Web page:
I like to think of myself as an organised-ish person. This is because whilst I only generally have an idea of what is going on day-to-day most weeks and manage to skate through with only putting in half of what I really ought to put into my phone’s calendar, I like to prepare for some things in advance, particularly when that thing is happening surrounded by a sea of other happenings. My preparation for this Chile preview was one such thing.
Looking at my calendar, and knowing full well I’ve only put in half of what I’ll actually be doing in there, I knew watching some Chile games close to writing the preview would be difficult. What with having my exam death period of 5 days followed by galavanting around the southern eastern states, facing the risks of not accessing solid internet and football watching overdose, I knew this was one of those times I could prepare in advance. So a few weeks ago, in my new house, on my bed that is just a mattress because I’ve yet to have the time to get a bed frame (if you know of a double bed frame available in Hobart over summer feel free to hit me up honestly), I watched Chile play. A very good way to acquaint the room with me, it’s new football crazy resident. This is what I learnt.
Chile love to play. If given the time and space, Chile will come at a side with good movement and technical ability to hit the passes the right way. So just as an opener, if the Matildas decide for some unknown reason to sit back and merely park the bus, Chile will be stoked and move the ball around us. A happy Chile here, but hopefully for the love of god won’t be the Matildas plan of attack.
High press. Chile love a high press with four or five forward when their opposition play out from the back. The Matildas have been super up and down with playing out of the back recently, largely this depends on whether Kennedy is in or out of the backline. If we play some sloppy passes in the back, Chile will be putting the pressure on and have the pace to really capitalise on defensive mistakes. Personally my plan of attack when the ball is in our final third? Ping it forward to the midfield, or a long ball over the top. With the high press, Chile leave a lot of space for the midfield. The midfield should be our best asset with the players we have there no matter the game. The passing ability of Kellond-Knight, Van Egmond, Gorry or Butt is all to drool at, and whichever combination is picked needs to make sure they see plenty of the ball and utilize all the space that will open up if Chile continue their high press. The long ball over the top? Well with the pace of Kerr, Logarzo, Foord and LDV, plus others likely to come in, this is totally an option if Chile play with a high defence to shorten the midfield and limit our midfielders. Either option is good for the Matildas and will hopefully provide entertainment.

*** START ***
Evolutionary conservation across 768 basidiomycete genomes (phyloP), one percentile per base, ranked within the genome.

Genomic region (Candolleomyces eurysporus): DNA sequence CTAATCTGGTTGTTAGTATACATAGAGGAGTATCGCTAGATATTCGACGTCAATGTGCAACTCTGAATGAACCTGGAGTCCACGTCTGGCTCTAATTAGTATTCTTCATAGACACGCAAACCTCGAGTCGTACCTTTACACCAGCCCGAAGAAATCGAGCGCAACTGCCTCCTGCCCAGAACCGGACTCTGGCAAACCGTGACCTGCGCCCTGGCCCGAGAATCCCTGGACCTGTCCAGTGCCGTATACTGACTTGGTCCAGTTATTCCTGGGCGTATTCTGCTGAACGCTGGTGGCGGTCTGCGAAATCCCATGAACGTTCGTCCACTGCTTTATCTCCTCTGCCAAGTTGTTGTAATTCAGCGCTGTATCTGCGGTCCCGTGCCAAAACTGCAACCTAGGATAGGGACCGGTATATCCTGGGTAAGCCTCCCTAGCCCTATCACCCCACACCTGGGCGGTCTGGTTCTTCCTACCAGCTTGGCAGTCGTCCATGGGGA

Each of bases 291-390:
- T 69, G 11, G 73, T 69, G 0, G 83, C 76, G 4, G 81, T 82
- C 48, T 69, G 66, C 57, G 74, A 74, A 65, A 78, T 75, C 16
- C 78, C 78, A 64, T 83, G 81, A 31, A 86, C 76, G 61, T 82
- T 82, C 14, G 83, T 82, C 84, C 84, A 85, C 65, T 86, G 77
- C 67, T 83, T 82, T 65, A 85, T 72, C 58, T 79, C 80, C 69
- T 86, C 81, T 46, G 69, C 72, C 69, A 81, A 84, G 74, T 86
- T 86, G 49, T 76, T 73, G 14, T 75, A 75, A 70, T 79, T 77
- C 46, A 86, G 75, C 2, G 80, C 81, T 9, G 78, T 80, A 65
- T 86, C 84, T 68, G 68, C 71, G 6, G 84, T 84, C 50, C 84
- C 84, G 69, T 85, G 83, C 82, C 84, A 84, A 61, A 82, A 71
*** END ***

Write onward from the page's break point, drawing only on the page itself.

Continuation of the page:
Dead balls. Against every side the Matildas have shown a brilliantly handy knack of scoring from dead balls, Polkinghorne’s equaliser against England is case in point (extra points for good defender goal). Meanwhile Chile struggle to defend against deadballs, when the ball is in the air and organisation is missing. They’ve got a talented goalkeeper in Endler, however if the Matildas don’t manage to score at least one goal through a dead ball situation by the end of the 180 minutes played over Saturday and Tuesday I will give up chocolate for the summer. For me this is a sure thing. Chile may have worked on it recently, but when they came up against their South American counterparts and the US in a friendly, this is where they were the most exposed defensively.
Flying fullbacks and fluid formations. Chile appear to have a super clear plan of how their team looks in attack compared with on the defence. On attack, they look to spread the ball wide and draw teams out. Then, on the other foot, when defending they are more than happy to defend narrowly, restricting their back four to the width of the penalty area. Considering the Matildas are on home ground and coming into this the higher ranked side, it is likely we will see Chile defend slightly more than the attack. For the Matildas, this means there will be plenty of space to exploit on the flanks, whilst it could be pretty congested through the centre if we only go direct. With a 433, the main purpose is to expose the width with those wide forwards. Recently against teams who stuck to inside their penalty area we have struggled before, case in point being during the Asian Cup when stats said it should’ve been a landslide victory, but reality said we couldn’t get any decent attempts off. This is where the interest for these two friendlies and World Cup preparation will be at. If the Matildas can figure out a way to break down a side parked in the box, and really use the creativity of the midfield and talent on the flanks, it’ll be pretty special and something to watch.
Anyway, that’s heaps on Chile and how the Matildas will match up. Part of my summer gallivanting is watching the Matildas, so I’ll be at both games. It’s going to be a pearler. Make sure to tune in on SBS, FoxSports or MyFootball to watch both games.